MOST people reading this will have heard about the many benefits that mindfulness meditation can bring us. While it sounds good, there’s one problem for some: how do you meditate if you can’t sit still?
Whenever people complained to famous Thai Buddhist teacher Ajahn Chah (1918-1992) that they “didn’t have the time to meditate”, he would respond by saying, “Do you have time to breathe? Then you have time to meditate.”
It’s often thought that, in order to meditate, one needs to be seated on a cushion or mat, in full lotus position, and to spend sufficient time observing the breath until the mind is clear of all thoughts.
This is both a caricature and misrepresent-ation of what it actually means to meditate and yet, if people subscribe to this perception, it’s understandable that they are reluctant to find the time to develop a regular practice.
Meditation, in a nutshell, takes place whenever we are present to what we are doing and observing whatever thoughts, feelings and emotions arise in the mind without judgement. It’s a deliberate practice of curiosity that leads to a deeper understanding of the nature of our minds and how they tick from day to day.
As such, it offers a wonderful opportunity to recognise and avoid clinging to unpleasant emotions whenever they’re likely to lead to unhelpful behaviours.
While meditation is often carried out as a seated practice, what if you’re the kind of person who can’t sit still for even five minutes?
How can the benefits of meditation be cultivated if you prefer doing to “non-doing”?
There is a story about a visitor to Ajahn (or teacher) Chah’s forest monastery in Thailand who was extremely keen to meet the revered Buddhist teacher. He had travelled thousands of miles to reach the monastery.
However, it quickly became apparent that, with so many people taking up Ajahn Chah’s time, there was little chance of getting a private audience with him.
To make use of his time, the visitor decided to help sweep the monastery grounds and, after 10 minutes or so, he felt a hand on his shoulder. As he turned around, he found himself face-to-face with Ajahn Chah who offered him a simple teaching: “When you’re sweeping, give it everything you’ve got.”
Immediately, the visitor understood the message.
The mind is so conditioned to judge, to find fault, to wish for life to run according to our expectations. It’s never at peace, always wandering off into the past or future, clinging to or rejecting the present moment.
If we want to be at peace, a good way to start is by being fully present to whatever we’re doing.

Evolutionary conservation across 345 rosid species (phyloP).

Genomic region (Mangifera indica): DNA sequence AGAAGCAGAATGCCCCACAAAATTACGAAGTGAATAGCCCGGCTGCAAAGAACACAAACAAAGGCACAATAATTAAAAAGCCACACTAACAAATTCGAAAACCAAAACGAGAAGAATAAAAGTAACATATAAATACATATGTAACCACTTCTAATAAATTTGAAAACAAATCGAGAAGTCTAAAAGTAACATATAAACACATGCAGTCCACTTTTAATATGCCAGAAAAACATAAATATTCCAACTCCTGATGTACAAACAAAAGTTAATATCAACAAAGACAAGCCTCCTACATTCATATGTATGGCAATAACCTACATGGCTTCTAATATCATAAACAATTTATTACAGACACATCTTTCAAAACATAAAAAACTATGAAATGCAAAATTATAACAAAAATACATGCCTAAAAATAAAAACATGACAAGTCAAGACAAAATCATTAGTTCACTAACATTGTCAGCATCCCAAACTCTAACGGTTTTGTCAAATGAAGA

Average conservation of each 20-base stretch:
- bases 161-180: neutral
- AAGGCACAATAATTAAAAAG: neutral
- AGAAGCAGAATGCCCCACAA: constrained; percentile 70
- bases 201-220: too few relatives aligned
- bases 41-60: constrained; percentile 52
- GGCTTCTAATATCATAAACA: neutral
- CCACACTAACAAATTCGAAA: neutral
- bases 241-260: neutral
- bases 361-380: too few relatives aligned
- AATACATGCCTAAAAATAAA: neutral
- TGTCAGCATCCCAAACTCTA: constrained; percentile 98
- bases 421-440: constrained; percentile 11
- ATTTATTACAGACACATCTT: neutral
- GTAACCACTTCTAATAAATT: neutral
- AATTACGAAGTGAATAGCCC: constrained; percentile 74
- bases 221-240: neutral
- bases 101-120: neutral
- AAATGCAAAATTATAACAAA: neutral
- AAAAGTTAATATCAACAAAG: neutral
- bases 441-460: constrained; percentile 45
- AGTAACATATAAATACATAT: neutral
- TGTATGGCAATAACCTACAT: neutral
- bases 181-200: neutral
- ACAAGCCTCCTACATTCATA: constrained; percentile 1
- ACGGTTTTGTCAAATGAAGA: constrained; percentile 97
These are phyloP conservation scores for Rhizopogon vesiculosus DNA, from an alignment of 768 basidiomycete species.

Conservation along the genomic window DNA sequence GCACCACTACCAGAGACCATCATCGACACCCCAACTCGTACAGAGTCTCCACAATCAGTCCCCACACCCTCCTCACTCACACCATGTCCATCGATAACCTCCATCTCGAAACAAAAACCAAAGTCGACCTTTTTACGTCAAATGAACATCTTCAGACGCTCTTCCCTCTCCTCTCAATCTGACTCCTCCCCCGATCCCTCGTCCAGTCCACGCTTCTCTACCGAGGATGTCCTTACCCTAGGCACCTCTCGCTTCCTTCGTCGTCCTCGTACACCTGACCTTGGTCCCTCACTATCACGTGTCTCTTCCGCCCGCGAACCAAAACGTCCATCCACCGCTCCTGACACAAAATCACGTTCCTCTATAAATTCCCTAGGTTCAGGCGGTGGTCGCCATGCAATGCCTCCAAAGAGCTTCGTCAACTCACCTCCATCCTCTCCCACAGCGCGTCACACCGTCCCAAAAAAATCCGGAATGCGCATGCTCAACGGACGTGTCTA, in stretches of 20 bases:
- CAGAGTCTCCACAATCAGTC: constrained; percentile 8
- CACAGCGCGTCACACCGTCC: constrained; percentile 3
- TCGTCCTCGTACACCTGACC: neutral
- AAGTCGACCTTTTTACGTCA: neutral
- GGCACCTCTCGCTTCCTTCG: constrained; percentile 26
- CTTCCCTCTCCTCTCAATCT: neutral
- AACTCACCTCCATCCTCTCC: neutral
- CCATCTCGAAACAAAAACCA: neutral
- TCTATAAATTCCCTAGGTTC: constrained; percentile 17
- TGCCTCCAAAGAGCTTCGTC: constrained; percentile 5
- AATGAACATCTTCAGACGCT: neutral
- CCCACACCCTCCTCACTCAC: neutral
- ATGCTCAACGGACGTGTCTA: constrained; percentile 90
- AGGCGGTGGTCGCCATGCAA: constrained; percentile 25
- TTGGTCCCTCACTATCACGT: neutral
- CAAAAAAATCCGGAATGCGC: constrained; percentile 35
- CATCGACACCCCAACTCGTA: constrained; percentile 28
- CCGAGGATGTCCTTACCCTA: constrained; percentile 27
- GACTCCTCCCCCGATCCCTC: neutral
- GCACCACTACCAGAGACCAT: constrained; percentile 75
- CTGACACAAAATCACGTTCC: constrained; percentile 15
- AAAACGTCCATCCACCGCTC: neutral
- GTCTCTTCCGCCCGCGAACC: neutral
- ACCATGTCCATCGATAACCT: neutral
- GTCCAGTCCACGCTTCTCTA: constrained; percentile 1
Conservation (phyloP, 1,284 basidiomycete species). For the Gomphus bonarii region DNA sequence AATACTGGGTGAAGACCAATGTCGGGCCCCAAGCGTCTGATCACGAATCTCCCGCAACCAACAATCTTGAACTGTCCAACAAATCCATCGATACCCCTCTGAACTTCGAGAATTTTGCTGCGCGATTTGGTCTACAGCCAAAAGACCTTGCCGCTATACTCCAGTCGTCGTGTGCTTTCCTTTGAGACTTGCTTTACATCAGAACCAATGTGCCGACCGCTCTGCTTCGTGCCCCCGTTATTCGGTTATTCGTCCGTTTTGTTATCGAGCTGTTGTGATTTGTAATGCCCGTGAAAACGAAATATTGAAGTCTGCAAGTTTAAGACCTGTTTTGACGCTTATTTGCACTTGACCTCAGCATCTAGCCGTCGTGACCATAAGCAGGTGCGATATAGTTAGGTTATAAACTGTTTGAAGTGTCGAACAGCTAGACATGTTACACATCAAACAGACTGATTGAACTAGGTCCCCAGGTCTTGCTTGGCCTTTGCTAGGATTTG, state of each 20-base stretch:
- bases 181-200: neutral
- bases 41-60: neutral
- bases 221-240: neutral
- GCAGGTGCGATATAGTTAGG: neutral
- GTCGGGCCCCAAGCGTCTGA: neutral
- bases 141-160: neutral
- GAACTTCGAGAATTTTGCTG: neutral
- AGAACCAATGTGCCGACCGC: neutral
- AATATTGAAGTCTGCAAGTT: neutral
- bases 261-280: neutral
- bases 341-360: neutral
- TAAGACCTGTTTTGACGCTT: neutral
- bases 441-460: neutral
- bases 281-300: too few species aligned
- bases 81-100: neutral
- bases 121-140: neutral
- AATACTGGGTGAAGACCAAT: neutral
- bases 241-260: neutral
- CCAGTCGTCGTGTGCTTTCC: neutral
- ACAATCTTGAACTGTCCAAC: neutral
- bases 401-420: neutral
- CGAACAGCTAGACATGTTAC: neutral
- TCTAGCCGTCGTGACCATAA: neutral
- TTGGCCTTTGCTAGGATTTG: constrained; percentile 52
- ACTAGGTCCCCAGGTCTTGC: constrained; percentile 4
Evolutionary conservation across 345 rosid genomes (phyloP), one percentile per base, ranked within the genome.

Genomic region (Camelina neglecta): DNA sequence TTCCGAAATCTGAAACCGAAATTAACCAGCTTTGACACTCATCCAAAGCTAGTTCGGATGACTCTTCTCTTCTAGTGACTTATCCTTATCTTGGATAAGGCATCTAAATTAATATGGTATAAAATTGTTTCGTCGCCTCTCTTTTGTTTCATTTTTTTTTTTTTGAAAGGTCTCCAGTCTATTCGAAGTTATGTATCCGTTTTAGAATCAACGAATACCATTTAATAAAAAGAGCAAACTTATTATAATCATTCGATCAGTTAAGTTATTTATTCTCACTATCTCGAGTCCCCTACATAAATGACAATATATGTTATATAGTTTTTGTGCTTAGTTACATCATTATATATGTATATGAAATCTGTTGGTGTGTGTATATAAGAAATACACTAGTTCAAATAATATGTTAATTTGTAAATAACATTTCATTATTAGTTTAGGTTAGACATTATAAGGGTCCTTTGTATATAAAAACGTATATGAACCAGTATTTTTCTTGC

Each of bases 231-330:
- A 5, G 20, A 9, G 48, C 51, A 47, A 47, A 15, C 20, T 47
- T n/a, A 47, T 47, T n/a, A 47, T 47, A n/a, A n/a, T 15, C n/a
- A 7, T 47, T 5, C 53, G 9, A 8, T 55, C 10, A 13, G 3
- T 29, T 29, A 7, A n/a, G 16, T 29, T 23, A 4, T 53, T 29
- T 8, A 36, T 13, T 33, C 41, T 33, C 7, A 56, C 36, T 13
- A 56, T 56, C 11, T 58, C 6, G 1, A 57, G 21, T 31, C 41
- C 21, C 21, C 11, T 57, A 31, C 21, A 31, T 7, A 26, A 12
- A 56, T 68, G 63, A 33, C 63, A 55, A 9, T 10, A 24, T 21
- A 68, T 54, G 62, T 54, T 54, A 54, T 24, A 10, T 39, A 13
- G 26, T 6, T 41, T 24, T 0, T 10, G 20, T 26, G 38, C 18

Mediation can be done when we’re doing anything, even washing the dishes.
What kind of thoughts tend to run through the mind when we’re doing chores? “I really can’t be bothered doing this.” “There’s so much to get through.” “I have to do this every day – it’s so unfair.”
On and on the thoughts go, adding nothing of value to our experience, but heaping plenty of suffering onto what’s already present.
When we take the time to simply engage with our experience as it is, that’s meditation right there.
There’s no need to go off into the mountains or take a vow of silence. We can pay attention to the feeling of the water on our hands, the slipperiness of the washing-up liquid, how the dishes start to gleam as they’re cleaned, and how the water runs off them when we place them on the rack.
We can also throw some gratitude into the mix. Washing dishes might be a chore, but it probably means you have plenty of food to eat, that you have clean water, a roof over your head, and that you’re relatively safe and secure.
How many millions of people would love to have the kind of lives we lead?
Thinking about these things while doing our chores can be a powerful part of a mindfulness meditation practice. It helps us to pay attention and be aware of what we’re doing in the moment, while our reflections lead us to cultivate qualities such as gratitude for the blessing we have.
If we can transform washing the dishes into a meditative practice, we can do the same for anything that we find ourselves doing, whether it be eating, exercising, listening to music, being fully present at a conversation (without looking at our phones), or simply noticing our breath for a minute or two.
The benefits of meditation can be tapped into just by being with whatever’s going on right now.
The visitor who travelled thousands of miles to see Ajahn Chah was obviously hoping to receive some kind of profound teaching from the respected Buddhist teacher.
Like many great teachings, he found that his lesson came in the simplest form: Whatever you’re doing, give it all you’ve got.
Sandy Clarke has long held an interest in emotions, mental health, mindfulness and meditation. He believes the more we understand ourselves and each other, the better societies we can create. If you have any questions or comments, e-mail firstname.lastname@example.org.